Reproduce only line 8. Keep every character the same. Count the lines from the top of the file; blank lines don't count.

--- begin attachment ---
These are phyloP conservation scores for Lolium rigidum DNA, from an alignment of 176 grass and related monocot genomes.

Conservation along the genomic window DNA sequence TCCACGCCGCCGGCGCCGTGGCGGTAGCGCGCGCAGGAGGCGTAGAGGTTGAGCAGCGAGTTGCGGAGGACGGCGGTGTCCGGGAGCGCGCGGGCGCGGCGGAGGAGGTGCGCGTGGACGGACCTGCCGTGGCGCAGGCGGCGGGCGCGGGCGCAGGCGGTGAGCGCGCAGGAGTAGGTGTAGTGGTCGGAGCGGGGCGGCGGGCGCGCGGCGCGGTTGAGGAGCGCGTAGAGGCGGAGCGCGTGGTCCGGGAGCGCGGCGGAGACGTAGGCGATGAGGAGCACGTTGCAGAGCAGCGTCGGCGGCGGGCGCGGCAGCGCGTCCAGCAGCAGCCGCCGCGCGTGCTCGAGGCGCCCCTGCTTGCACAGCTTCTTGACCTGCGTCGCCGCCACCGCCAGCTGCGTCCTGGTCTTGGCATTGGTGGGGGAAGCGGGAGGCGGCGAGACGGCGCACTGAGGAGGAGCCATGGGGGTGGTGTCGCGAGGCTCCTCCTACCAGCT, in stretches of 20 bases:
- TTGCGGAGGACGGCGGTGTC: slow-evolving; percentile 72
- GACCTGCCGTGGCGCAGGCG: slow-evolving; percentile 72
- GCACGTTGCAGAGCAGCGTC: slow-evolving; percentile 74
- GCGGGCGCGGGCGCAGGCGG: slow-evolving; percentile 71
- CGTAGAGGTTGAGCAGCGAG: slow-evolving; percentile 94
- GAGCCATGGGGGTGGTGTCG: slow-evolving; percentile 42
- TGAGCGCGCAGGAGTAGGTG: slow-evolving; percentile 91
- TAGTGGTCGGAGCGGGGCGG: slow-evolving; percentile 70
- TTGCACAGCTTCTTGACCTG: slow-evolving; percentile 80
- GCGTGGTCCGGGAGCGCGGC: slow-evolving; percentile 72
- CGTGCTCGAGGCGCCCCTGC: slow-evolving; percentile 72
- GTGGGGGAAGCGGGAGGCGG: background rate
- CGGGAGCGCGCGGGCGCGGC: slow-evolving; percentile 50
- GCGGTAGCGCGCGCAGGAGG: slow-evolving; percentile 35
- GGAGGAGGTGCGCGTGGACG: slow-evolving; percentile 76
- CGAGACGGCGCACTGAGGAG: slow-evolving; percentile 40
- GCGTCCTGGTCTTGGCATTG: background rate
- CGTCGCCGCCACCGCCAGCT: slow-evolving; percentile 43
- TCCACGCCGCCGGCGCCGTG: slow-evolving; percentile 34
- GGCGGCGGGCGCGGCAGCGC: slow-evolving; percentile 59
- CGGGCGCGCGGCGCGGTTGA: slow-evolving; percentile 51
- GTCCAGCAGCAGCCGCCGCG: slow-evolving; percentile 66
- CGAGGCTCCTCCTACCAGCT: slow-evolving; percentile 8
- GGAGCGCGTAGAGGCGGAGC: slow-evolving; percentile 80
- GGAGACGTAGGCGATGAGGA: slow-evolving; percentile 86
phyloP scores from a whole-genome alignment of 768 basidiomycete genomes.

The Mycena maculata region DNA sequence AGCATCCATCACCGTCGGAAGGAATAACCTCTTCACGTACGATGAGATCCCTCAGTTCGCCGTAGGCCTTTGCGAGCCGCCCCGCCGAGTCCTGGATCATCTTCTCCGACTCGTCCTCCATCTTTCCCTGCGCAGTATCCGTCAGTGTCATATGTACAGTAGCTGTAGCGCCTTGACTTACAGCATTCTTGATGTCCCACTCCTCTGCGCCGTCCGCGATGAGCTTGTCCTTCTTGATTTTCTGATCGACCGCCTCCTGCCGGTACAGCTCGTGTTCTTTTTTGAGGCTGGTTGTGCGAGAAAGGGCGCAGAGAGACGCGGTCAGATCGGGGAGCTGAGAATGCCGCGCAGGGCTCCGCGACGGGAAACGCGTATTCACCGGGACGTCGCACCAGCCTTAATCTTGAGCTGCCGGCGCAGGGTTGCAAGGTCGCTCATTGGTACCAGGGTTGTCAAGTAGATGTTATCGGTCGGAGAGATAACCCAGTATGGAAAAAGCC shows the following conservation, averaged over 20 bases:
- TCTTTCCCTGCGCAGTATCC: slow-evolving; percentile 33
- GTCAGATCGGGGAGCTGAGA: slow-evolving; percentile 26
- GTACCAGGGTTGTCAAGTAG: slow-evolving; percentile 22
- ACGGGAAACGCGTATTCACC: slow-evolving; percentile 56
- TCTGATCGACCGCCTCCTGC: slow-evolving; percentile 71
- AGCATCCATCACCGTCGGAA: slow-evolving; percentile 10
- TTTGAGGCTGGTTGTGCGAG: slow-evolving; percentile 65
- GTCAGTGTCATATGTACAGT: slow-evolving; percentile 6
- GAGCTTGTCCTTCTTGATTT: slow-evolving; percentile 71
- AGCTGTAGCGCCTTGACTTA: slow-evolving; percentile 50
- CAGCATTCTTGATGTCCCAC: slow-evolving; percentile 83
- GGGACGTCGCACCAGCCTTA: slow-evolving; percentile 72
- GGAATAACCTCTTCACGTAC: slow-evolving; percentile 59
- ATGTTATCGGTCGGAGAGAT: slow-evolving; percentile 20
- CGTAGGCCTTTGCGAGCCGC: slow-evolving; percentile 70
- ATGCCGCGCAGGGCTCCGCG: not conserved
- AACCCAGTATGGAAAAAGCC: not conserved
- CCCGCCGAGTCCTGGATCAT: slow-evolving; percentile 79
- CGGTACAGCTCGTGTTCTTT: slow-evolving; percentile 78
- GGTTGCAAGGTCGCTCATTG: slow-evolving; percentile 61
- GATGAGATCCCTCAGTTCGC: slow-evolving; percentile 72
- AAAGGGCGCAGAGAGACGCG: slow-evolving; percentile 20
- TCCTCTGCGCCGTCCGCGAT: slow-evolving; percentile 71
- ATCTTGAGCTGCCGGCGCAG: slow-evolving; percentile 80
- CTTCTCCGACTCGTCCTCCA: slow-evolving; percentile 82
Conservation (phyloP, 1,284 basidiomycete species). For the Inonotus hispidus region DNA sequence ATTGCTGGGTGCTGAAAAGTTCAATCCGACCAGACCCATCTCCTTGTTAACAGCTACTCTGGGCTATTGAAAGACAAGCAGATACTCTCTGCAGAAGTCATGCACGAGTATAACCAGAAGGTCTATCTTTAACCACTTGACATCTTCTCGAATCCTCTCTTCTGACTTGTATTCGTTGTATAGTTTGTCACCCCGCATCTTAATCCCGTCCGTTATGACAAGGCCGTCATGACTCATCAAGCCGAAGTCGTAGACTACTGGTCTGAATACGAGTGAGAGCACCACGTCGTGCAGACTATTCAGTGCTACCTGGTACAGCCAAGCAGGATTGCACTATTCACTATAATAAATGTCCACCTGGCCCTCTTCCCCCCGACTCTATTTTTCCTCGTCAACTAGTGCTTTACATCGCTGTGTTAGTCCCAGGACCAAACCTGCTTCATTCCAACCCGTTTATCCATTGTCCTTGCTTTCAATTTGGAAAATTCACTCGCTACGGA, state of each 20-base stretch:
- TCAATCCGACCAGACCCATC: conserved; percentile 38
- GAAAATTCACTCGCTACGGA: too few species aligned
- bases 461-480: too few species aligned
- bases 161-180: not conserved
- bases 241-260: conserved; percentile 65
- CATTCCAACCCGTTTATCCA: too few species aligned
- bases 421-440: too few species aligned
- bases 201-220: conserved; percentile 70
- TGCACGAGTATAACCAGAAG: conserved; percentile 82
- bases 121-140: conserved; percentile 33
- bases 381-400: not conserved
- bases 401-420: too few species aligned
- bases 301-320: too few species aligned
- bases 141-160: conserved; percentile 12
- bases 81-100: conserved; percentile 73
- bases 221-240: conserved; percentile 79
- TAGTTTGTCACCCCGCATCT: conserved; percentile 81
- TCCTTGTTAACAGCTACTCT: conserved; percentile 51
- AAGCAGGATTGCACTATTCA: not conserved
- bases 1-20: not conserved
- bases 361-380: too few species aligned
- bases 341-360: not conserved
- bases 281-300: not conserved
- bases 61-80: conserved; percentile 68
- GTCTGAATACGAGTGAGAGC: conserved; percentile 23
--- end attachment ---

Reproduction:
- GAGCCATGGGGGTGGTGTCG: slow-evolving; percentile 42